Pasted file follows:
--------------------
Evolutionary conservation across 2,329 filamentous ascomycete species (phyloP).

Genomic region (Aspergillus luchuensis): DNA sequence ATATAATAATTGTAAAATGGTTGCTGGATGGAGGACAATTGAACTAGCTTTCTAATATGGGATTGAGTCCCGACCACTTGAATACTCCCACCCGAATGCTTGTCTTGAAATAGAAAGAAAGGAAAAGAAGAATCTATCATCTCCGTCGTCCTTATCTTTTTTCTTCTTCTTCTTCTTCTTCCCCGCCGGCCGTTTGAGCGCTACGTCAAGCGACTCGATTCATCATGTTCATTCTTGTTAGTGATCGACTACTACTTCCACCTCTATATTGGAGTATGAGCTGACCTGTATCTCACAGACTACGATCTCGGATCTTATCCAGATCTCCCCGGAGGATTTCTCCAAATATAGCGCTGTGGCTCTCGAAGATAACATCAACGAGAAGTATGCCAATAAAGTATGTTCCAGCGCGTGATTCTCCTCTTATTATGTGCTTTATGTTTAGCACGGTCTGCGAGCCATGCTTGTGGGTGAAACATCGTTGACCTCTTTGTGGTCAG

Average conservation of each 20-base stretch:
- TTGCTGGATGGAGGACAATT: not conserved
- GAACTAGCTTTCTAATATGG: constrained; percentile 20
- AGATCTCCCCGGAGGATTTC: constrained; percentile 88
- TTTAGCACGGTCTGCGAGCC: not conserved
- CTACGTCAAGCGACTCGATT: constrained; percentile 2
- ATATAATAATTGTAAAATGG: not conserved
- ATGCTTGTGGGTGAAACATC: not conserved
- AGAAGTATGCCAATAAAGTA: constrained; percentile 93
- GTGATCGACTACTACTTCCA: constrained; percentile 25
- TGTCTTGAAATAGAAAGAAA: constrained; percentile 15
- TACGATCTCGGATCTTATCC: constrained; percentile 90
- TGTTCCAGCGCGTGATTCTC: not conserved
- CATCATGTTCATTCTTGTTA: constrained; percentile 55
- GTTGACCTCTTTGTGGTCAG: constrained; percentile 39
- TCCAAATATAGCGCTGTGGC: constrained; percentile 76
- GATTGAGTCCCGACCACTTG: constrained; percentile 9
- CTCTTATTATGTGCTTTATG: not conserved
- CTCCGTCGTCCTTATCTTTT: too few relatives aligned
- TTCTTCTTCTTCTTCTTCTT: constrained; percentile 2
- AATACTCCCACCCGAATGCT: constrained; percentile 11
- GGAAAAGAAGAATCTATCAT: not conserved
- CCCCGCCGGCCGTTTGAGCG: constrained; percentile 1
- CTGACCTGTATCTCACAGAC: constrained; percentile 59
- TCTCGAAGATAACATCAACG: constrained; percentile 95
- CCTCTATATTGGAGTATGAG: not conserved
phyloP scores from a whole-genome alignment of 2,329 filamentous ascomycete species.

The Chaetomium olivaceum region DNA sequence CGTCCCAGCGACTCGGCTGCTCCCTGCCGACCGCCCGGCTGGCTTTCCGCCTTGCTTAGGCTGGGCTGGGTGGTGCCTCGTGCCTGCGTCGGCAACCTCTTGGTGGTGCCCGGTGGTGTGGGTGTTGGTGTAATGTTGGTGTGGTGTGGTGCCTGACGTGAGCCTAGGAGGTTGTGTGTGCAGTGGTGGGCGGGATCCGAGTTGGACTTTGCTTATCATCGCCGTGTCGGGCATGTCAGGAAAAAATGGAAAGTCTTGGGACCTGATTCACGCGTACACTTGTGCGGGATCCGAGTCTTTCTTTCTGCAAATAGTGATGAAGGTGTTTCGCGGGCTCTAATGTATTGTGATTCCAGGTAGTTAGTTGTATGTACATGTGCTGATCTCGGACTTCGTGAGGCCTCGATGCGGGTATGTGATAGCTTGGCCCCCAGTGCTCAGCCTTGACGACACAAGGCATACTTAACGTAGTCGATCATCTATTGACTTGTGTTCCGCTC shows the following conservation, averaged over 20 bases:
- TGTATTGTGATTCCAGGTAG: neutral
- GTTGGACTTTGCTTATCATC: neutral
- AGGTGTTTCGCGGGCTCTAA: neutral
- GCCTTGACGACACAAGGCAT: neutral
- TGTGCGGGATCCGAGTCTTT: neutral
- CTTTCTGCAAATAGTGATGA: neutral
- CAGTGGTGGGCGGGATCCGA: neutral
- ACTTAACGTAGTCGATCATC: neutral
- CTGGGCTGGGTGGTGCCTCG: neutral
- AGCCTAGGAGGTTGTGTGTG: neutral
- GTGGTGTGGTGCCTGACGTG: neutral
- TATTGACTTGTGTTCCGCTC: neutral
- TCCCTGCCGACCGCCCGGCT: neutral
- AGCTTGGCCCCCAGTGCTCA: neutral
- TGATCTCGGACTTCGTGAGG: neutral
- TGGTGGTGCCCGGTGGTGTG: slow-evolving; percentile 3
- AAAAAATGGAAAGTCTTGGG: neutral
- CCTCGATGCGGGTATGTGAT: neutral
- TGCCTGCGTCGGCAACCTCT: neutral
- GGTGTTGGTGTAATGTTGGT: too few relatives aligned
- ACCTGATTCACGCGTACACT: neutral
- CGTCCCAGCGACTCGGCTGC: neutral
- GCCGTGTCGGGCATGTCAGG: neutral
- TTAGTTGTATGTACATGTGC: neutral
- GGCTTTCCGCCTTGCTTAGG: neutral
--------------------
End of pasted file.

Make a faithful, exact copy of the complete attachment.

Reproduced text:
Evolutionary conservation across 2,329 filamentous ascomycete species (phyloP).

Genomic region (Aspergillus luchuensis): DNA sequence ATATAATAATTGTAAAATGGTTGCTGGATGGAGGACAATTGAACTAGCTTTCTAATATGGGATTGAGTCCCGACCACTTGAATACTCCCACCCGAATGCTTGTCTTGAAATAGAAAGAAAGGAAAAGAAGAATCTATCATCTCCGTCGTCCTTATCTTTTTTCTTCTTCTTCTTCTTCTTCCCCGCCGGCCGTTTGAGCGCTACGTCAAGCGACTCGATTCATCATGTTCATTCTTGTTAGTGATCGACTACTACTTCCACCTCTATATTGGAGTATGAGCTGACCTGTATCTCACAGACTACGATCTCGGATCTTATCCAGATCTCCCCGGAGGATTTCTCCAAATATAGCGCTGTGGCTCTCGAAGATAACATCAACGAGAAGTATGCCAATAAAGTATGTTCCAGCGCGTGATTCTCCTCTTATTATGTGCTTTATGTTTAGCACGGTCTGCGAGCCATGCTTGTGGGTGAAACATCGTTGACCTCTTTGTGGTCAG

Average conservation of each 20-base stretch:
- TTGCTGGATGGAGGACAATT: not conserved
- GAACTAGCTTTCTAATATGG: constrained; percentile 20
- AGATCTCCCCGGAGGATTTC: constrained; percentile 88
- TTTAGCACGGTCTGCGAGCC: not conserved
- CTACGTCAAGCGACTCGATT: constrained; percentile 2
- ATATAATAATTGTAAAATGG: not conserved
- ATGCTTGTGGGTGAAACATC: not conserved
- AGAAGTATGCCAATAAAGTA: constrained; percentile 93
- GTGATCGACTACTACTTCCA: constrained; percentile 25
- TGTCTTGAAATAGAAAGAAA: constrained; percentile 15
- TACGATCTCGGATCTTATCC: constrained; percentile 90
- TGTTCCAGCGCGTGATTCTC: not conserved
- CATCATGTTCATTCTTGTTA: constrained; percentile 55
- GTTGACCTCTTTGTGGTCAG: constrained; percentile 39
- TCCAAATATAGCGCTGTGGC: constrained; percentile 76
- GATTGAGTCCCGACCACTTG: constrained; percentile 9
- CTCTTATTATGTGCTTTATG: not conserved
- CTCCGTCGTCCTTATCTTTT: too few relatives aligned
- TTCTTCTTCTTCTTCTTCTT: constrained; percentile 2
- AATACTCCCACCCGAATGCT: constrained; percentile 11
- GGAAAAGAAGAATCTATCAT: not conserved
- CCCCGCCGGCCGTTTGAGCG: constrained; percentile 1
- CTGACCTGTATCTCACAGAC: constrained; percentile 59
- TCTCGAAGATAACATCAACG: constrained; percentile 95
- CCTCTATATTGGAGTATGAG: not conserved
phyloP scores from a whole-genome alignment of 2,329 filamentous ascomycete species.

The Chaetomium olivaceum region DNA sequence CGTCCCAGCGACTCGGCTGCTCCCTGCCGACCGCCCGGCTGGCTTTCCGCCTTGCTTAGGCTGGGCTGGGTGGTGCCTCGTGCCTGCGTCGGCAACCTCTTGGTGGTGCCCGGTGGTGTGGGTGTTGGTGTAATGTTGGTGTGGTGTGGTGCCTGACGTGAGCCTAGGAGGTTGTGTGTGCAGTGGTGGGCGGGATCCGAGTTGGACTTTGCTTATCATCGCCGTGTCGGGCATGTCAGGAAAAAATGGAAAGTCTTGGGACCTGATTCACGCGTACACTTGTGCGGGATCCGAGTCTTTCTTTCTGCAAATAGTGATGAAGGTGTTTCGCGGGCTCTAATGTATTGTGATTCCAGGTAGTTAGTTGTATGTACATGTGCTGATCTCGGACTTCGTGAGGCCTCGATGCGGGTATGTGATAGCTTGGCCCCCAGTGCTCAGCCTTGACGACACAAGGCATACTTAACGTAGTCGATCATCTATTGACTTGTGTTCCGCTC shows the following conservation, averaged over 20 bases:
- TGTATTGTGATTCCAGGTAG: neutral
- GTTGGACTTTGCTTATCATC: neutral
- AGGTGTTTCGCGGGCTCTAA: neutral
- GCCTTGACGACACAAGGCAT: neutral
- TGTGCGGGATCCGAGTCTTT: neutral
- CTTTCTGCAAATAGTGATGA: neutral
- CAGTGGTGGGCGGGATCCGA: neutral
- ACTTAACGTAGTCGATCATC: neutral
- CTGGGCTGGGTGGTGCCTCG: neutral
- AGCCTAGGAGGTTGTGTGTG: neutral
- GTGGTGTGGTGCCTGACGTG: neutral
- TATTGACTTGTGTTCCGCTC: neutral
- TCCCTGCCGACCGCCCGGCT: neutral
- AGCTTGGCCCCCAGTGCTCA: neutral
- TGATCTCGGACTTCGTGAGG: neutral
- TGGTGGTGCCCGGTGGTGTG: slow-evolving; percentile 3
- AAAAAATGGAAAGTCTTGGG: neutral
- CCTCGATGCGGGTATGTGAT: neutral
- TGCCTGCGTCGGCAACCTCT: neutral
- GGTGTTGGTGTAATGTTGGT: too few relatives aligned
- ACCTGATTCACGCGTACACT: neutral
- CGTCCCAGCGACTCGGCTGC: neutral
- GCCGTGTCGGGCATGTCAGG: neutral
- TTAGTTGTATGTACATGTGC: neutral
- GGCTTTCCGCCTTGCTTAGG: neutral